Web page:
UPDATE: Candidates Tina Whitlow (D) and Heather Ward (D) have filed to run for TE School Board for Region 3.

The Region 2 school board race will be interesting.  Republican Doug Anestad, a computer consultant, attends many of the school district meetings and is an active resident participant – most notably outspoken in his opposition of the VF Middle School fencing project (which the current school board elected to install).  Anestad’s opponent in the school board race is candidate Kyle Boyer (D) who is a currently a TESD social studies teacher at VF Middle School.  I do not recall when we have had a candidate for the TE School Board, who was a current TE School District teacher.  This could prove to be a delicate balance for candidate Boyer – employed as a teacher in the school district where he seeks to serve on its school board.

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Magisterial District Judge, District 15-4-01

Incumbent Analisa Sondergaard (D), an attorney is seeking her second 6-year term for Magisterial District Judge, District 15-4-01.  Opposing Sondergaard is Liz Mercogliano(R), attorney, realtor and RN.

Unlike the school board and supervisor candidates, where only 10 signatures are required on the nomination petitions, the magisterial district judge candidates are required to have 100 signatures. As is the case with school board candidates, those seeking district judge position, can cross-file and appear on both Republican and Democratic ballots.  To appear on both Republican and Democratic ballots, a school board candidate would need to have a minimum of 10 Republicans and 10 Democrats signatures and a magisterial district judge candidate would need a minimum of 100 signatures from each political party.

The Fate of Tredyffrin Township’s Covered Wagon Inn spurs discussion by Radnor Commissioners

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If nothing else, the possible demolition of the Covered Wagon Inn is furthering discussion about local historic preservation and municipal protection (or lack thereof) of historic buildings.

The ‘Save the Covered Wagon Inn’ historic preservation issue has not aired publicly in Tredyffrin Township. However, it was good to see that Radnor Township Board of Commissioners used the precarious future of the old inn in Tredyffrin, as an impetus to discuss ways to strengthen their own protection of historic buildings at their meeting this week.

As reported by Linda Stein in Main Line Suburban Life, Radnor Board of Commissioners President Jim Higgins asked local historian Greg Prichard to update the community on the protection of historic buildings in Radnor. One of Prichard’s recommendations for the township was to update the inventory of historic properties — Radnor’s current survey list is over 25 years old.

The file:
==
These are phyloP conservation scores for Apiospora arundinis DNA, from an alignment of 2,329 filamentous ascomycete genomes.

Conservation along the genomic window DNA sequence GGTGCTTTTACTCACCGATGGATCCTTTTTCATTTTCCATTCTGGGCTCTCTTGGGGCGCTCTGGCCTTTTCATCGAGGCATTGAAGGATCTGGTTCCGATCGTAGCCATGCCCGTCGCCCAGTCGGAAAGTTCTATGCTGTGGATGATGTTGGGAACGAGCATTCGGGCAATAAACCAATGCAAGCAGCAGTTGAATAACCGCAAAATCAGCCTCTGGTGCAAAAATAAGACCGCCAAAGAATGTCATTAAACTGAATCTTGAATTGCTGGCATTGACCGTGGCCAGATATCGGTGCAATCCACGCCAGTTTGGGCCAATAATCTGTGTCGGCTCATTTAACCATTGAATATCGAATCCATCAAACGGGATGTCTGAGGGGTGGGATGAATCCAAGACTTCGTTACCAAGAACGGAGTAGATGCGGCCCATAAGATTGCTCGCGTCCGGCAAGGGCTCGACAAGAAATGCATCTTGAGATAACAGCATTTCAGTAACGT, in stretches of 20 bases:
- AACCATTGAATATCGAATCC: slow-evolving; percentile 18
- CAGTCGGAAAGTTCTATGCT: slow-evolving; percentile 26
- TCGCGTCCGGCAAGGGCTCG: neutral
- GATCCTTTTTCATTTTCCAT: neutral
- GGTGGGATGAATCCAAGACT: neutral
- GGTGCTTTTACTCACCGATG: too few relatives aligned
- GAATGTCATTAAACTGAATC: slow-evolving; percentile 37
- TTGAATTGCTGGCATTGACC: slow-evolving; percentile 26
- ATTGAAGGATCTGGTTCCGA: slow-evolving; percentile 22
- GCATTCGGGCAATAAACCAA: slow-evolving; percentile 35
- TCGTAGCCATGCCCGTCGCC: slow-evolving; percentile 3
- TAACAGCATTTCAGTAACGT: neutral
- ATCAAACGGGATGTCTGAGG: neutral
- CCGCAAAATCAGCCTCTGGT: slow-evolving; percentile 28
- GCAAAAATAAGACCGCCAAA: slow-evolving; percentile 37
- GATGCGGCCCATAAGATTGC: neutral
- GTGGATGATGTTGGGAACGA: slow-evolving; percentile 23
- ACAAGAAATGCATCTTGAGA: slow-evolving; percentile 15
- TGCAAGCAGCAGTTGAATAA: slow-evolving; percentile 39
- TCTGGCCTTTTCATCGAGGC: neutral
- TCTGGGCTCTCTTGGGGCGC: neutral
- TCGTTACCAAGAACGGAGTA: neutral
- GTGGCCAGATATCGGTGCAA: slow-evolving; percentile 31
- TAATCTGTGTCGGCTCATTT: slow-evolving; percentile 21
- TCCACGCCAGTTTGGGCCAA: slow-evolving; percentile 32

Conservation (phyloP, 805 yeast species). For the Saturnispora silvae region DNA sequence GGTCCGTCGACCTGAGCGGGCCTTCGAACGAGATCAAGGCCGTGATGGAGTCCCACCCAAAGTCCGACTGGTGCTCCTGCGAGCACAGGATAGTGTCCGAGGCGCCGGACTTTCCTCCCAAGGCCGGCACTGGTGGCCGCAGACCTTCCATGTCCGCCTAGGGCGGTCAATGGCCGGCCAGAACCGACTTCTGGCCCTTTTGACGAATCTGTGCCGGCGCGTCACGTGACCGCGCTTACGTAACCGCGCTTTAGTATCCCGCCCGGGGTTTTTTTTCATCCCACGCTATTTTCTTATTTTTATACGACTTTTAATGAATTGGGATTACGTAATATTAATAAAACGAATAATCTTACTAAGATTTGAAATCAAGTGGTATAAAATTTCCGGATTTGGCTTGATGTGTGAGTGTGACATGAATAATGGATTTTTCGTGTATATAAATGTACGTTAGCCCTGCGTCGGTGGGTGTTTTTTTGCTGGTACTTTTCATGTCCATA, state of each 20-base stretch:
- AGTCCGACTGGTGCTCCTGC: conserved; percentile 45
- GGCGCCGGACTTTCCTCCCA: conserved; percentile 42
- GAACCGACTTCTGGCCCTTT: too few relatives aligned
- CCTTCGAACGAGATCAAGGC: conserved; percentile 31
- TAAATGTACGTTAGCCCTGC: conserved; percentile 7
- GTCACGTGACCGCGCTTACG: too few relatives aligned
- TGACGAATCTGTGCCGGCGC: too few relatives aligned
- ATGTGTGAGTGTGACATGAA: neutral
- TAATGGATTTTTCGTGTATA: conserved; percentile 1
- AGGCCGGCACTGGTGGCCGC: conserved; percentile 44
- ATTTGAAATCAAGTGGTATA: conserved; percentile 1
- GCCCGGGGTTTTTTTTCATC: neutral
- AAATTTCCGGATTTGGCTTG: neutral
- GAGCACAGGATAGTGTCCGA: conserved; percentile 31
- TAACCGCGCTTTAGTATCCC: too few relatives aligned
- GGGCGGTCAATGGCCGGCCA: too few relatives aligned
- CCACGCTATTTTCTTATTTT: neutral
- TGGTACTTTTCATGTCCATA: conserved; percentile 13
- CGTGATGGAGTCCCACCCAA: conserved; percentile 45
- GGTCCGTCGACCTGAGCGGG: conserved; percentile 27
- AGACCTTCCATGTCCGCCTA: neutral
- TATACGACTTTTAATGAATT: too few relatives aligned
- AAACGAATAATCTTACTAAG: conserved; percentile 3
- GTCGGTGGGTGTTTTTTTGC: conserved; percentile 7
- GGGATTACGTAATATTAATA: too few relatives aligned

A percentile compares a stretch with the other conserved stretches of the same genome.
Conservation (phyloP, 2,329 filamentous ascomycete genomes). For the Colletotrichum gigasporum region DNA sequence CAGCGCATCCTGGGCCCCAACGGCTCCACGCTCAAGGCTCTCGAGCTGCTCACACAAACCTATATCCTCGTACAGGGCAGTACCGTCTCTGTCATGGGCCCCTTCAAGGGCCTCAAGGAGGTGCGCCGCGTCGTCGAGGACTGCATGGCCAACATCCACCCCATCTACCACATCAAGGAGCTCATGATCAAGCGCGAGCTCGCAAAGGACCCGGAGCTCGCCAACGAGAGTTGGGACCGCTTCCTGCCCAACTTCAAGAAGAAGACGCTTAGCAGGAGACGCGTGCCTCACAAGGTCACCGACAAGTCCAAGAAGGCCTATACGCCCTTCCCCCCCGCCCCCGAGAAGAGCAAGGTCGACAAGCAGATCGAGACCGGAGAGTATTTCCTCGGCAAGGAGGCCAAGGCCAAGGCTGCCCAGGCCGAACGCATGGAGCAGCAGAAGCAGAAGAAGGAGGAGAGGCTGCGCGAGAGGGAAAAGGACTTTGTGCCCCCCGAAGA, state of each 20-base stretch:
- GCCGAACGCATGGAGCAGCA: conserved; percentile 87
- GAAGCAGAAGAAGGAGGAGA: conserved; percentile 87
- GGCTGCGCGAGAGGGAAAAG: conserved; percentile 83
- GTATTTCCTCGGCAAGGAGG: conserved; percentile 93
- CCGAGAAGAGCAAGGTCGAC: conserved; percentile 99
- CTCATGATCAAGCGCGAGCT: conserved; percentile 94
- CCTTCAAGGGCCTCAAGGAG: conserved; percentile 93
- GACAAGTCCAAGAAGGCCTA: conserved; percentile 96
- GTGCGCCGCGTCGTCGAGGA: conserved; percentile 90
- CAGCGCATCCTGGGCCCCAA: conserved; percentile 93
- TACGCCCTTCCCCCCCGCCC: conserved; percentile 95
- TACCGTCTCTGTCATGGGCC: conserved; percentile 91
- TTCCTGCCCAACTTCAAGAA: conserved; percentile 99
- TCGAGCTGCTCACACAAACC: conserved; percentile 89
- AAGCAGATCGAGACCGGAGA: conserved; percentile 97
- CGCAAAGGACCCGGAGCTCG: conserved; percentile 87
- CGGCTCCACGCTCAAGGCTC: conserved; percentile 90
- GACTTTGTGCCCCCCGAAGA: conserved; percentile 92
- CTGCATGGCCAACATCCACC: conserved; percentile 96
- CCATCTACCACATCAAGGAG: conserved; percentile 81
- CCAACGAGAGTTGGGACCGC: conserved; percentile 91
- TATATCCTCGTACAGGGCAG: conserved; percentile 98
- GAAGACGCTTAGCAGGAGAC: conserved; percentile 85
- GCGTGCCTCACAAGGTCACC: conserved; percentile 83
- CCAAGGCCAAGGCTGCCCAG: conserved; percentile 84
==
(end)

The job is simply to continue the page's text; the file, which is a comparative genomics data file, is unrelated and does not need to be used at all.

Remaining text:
Interestingly, Tredyffrin Township already accomplished Prichard’s recommended task with their own 2003 Historic Resource Survey, which researched and photographed over 400 historic properties in the township, including the Covered Wagon Inn.

I was on the Tredyffrin Township’s HARB at that time (Tredyffrin no longer has a Historical Architectural Review Board) and it was our intent, at that time, that the 2003 survey would become the basis for a historic preservation ordinance to protect the community’s historic properties. But sadly, without municipal and/or elected official’s support, the historic preservation protection initiative never moved forward in Tredyffrin.

Fast forward to 2016, and local residents who care about protecting the Covered Wagon Inn, find themselves at the mercy of the CVS/Summit developers.The good news is that the developer has shown a spirit of cooperation and a willingness to help save the Covered Wagon Inn.

In discussing the plight of the Covered Wagon Inn, Prichard told the Radnor Commissioners, “The next time an important place is threatened in Radnor, I feel we shouldn’t have to organize big protests and publicity campaigns, when in most other places as special as ours, it’s a matter of policy.”  Following-up on Prichard’s remarks, Solicitor John Rice offered that Radnor could update its zoning ordinance to offer more protection of its historic properties.